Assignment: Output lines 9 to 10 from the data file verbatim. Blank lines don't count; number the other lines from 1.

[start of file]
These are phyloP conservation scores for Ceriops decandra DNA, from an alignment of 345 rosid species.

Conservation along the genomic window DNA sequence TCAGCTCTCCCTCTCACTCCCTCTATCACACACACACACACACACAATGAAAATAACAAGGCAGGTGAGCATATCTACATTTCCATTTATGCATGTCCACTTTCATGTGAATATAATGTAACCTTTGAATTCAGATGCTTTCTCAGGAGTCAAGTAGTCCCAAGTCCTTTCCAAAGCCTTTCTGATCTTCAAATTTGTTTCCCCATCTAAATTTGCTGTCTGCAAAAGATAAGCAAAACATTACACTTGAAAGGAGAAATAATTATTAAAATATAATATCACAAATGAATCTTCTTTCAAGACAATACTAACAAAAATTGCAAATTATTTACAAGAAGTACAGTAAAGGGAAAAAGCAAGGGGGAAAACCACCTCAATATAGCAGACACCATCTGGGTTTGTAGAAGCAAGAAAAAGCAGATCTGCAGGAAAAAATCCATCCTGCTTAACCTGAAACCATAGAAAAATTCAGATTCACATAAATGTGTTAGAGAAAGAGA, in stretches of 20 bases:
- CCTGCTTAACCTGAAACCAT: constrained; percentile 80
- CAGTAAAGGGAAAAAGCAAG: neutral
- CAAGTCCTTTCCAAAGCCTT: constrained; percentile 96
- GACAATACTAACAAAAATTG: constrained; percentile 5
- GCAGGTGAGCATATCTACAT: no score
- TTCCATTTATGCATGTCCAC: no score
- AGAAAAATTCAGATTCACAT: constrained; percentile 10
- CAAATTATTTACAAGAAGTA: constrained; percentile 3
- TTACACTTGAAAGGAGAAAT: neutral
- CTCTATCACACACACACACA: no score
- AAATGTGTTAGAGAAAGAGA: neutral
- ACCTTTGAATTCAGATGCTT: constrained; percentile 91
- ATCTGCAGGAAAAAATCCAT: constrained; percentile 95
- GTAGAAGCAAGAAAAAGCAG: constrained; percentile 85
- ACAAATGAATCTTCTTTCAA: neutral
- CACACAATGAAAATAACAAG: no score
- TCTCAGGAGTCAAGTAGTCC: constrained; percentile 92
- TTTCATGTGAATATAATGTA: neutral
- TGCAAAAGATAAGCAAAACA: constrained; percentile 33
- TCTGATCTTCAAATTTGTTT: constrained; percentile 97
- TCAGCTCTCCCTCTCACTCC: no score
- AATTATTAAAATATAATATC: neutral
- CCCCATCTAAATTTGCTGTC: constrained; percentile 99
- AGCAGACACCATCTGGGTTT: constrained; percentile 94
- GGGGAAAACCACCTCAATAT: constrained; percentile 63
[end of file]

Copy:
- AGAAAAATTCAGATTCACAT: constrained; percentile 10
- CAAATTATTTACAAGAAGTA: constrained; percentile 3